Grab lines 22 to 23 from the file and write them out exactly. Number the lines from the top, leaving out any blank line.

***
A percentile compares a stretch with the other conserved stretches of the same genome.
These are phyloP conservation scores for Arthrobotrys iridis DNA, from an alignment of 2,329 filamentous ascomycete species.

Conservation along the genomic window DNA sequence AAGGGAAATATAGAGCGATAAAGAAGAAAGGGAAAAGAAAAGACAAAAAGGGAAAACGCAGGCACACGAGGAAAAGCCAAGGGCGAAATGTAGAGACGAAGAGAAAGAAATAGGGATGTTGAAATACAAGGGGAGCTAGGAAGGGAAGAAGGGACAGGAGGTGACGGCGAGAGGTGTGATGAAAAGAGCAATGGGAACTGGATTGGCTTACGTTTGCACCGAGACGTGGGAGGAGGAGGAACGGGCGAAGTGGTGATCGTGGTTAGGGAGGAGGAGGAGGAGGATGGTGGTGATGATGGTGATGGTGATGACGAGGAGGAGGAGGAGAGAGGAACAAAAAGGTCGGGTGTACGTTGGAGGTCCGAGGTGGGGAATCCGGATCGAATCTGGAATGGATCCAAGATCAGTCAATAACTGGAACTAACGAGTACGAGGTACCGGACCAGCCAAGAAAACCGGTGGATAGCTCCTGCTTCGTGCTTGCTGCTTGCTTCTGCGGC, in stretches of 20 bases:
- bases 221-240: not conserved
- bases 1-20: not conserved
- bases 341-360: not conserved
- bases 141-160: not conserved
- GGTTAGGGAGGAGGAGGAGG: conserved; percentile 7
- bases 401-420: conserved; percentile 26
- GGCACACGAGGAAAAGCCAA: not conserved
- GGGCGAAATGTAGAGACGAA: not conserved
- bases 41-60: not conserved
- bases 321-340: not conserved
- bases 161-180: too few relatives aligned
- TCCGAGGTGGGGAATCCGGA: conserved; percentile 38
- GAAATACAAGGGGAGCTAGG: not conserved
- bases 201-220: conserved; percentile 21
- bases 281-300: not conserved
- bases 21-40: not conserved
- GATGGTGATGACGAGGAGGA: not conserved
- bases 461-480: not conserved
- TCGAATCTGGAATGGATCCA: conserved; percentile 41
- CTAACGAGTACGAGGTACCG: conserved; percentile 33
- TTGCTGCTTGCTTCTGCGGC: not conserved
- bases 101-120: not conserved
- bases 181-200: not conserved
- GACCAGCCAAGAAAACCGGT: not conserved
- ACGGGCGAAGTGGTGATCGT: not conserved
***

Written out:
- TCGAATCTGGAATGGATCCA: conserved; percentile 41
- CTAACGAGTACGAGGTACCG: conserved; percentile 33